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Tapping into Promise: Norwegian Know-How at Work in Russia

Dynamic. Challenging. Promising. All of these words are used by industry insiders to describe one of the most resource-rich developing markets in the world: Russia. Norwegian oil and gas companies are in the thick of bringing out the energy in this exciting area of the world.

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The sheer potential of Russian natural resources is enormous. For example, reserves of nearly 1.2 billion barrels of oil and 17 trillion cubic feet of gas in the Piltun-Astokhskoye and Lunskoye fields off Sakhalin Island are soon to be developed. And a new liquefied natural gas (LNG) plant with an annual capacity of 9.6 million tons a year is to be constructed at Prigorodnoye. The LNG produced here will be exported to Japan, establishing Russia as a leading energy supplier to the Asia Pacific market in the very near future.

 

With so much upside potential, but with comparatively little infrastructure, Russian oil and gas developers have turned to many Norwegian firms to take advantage of their know-how, technical innovation and harsh weather experience - particularly in the far north of the country.

 

Norsk Hydro and Kharyaga: First Joint Venture Success
For Oslo-based Norsk Hydro, Russia is a core new area of activity. The energy and light metals company has been involved in petroleum exploration for more than ten years in Russia, particularly in the Kharyaga oil project in the northwest part of the country.

 

kharay4_400x267.jpg (102481 bytes)The Kharyaga oil field - in which Norsk Hydro owns a 40 % share - is the first onshore production share agreement field in Russia.

 

Operating under an agreement that gives joint venture partners the right to export output, Norsk Hydro - which owns 40 percent of the Kharyaga field - cooperates with Total (formerly TotalFinaElf), the operator, and Nenets National Oil Company. This cooperative venture is quickly achieving results. In 1999, Kharyaga became the first onshore Russian oil field to produce and export oil in accordance with a production share agreement.

 

Today, the field produces some 12,000 barrels of oil per day. An ongoing extension of the field is slated to increase daily output to 30,000 barrels per day during 2003. And a third development phase scheduled for 2006 is under consideration, which would boost production all the way up to 70,000 barrels per day.

 

Elsewhere, Norwegian high-tech solutions are primed to be important players in developing Russia's vast resources in the near future.

 

Aker Kvaerner and Sakhalin II: Norwegian Expertise on a Massive Scale
Perhaps the largest-scale Russian-Norwegian cooperative effort is the Sakhalin II project, an undertaking spearheaded by SEIC (Sakhalin Energy Investment Company Limited), which has awarded Aker Kvaerner of Norway a US $150 million contract in the development of Phase 2 of the project.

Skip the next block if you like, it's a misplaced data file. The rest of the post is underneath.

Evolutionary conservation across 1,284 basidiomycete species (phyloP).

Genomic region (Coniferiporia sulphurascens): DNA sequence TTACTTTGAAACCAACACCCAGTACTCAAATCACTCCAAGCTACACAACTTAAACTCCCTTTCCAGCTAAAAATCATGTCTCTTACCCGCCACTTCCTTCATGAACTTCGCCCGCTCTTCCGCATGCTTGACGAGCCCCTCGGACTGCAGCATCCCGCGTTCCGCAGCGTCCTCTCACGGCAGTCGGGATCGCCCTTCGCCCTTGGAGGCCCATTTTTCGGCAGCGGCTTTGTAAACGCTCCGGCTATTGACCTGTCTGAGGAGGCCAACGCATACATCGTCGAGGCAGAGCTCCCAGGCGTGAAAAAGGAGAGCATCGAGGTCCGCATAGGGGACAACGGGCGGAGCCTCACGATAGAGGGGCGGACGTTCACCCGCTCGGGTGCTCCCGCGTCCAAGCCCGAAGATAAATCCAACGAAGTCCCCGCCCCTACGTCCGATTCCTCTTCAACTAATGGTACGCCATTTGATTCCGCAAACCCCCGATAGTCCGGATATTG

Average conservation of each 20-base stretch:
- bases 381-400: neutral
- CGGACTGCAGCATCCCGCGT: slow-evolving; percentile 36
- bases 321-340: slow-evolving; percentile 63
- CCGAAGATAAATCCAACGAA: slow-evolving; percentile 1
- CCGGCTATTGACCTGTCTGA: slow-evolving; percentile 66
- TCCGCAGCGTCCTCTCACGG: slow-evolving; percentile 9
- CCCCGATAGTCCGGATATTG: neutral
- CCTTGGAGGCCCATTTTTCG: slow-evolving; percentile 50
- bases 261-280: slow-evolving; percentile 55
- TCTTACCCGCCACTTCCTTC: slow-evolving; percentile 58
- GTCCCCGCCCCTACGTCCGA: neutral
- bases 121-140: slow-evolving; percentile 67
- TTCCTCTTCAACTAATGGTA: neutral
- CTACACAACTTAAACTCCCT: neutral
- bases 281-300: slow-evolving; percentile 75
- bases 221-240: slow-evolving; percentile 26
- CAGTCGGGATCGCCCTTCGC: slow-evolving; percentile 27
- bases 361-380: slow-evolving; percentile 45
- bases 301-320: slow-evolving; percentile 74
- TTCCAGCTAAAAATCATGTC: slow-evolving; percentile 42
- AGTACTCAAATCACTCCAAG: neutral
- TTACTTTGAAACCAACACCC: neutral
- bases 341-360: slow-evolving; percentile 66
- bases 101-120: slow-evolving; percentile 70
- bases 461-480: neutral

As with other Norwegian companies, Aker Kvaerner has made strong efforts to bring its engineering and project management expertise to developing markets around the world, particularly in areas where skill in offshore platforms and performance in harsh weather is called upon. Once again, Norwegian firms are leading the way, as the Sakhalin II oil and gas field is the first offshore LNG development in Russia.

 

Meeting the Challenge of the Roughest Conditions
The field will be developed with two offshore platforms featuring concrete substructures resting on the seabed. The area presents a number of tests for developers - including severe weather conditions, seismic activity, and the pack ice which drifts in from the Sea of Okhotsk every year from October to May. Aker Kvaerner's experience in the North Sea and off the Newfoundland coast helped them win the contract to create concrete substructures designed to ensure robust foundations in the harshest conditions.

 

The Norwegian Advantage
Aker Kvaerner Vice President of Corporate Communications Torbjorn S. Andersen is clear over the Norwegian advantage in projects like Sakhalin. "Because many of the fields in the Norwegian Continental Shelf (NCS) are so large, our company and other Norwegian firms have developed best-in-class expertise in large, complex offshore developments. Also, the challenges presented by the NCS have enabled the development of leading-edge technologies and solutions."

 

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What kind of technology and solutions? Andersen cites high skill levels in deep water environments, harsh weather experience, subsea expertise and world-class knowledge in concrete offshore structures, "In the Sakhalin project, we're utilizing the experience we've gained by delivering solutions to other emerging oil and gas provinces outside the North Sea. Sakhalin has similarities to the work we did in the Hibernia field offshore Newfoundland, for example. That project's scope also called for us to develop an infrastructure to create the concrete offshore structures."

 

Finally, Andersen notes the organizational advantages that Aker Kvaerner and other Norwegian companies have gained by working with multinational companies on the NCS. "Our experience in working with a wide variety of international partners on shelf operations has helped us to develop first-rate project management skills that have proved useful worldwide."

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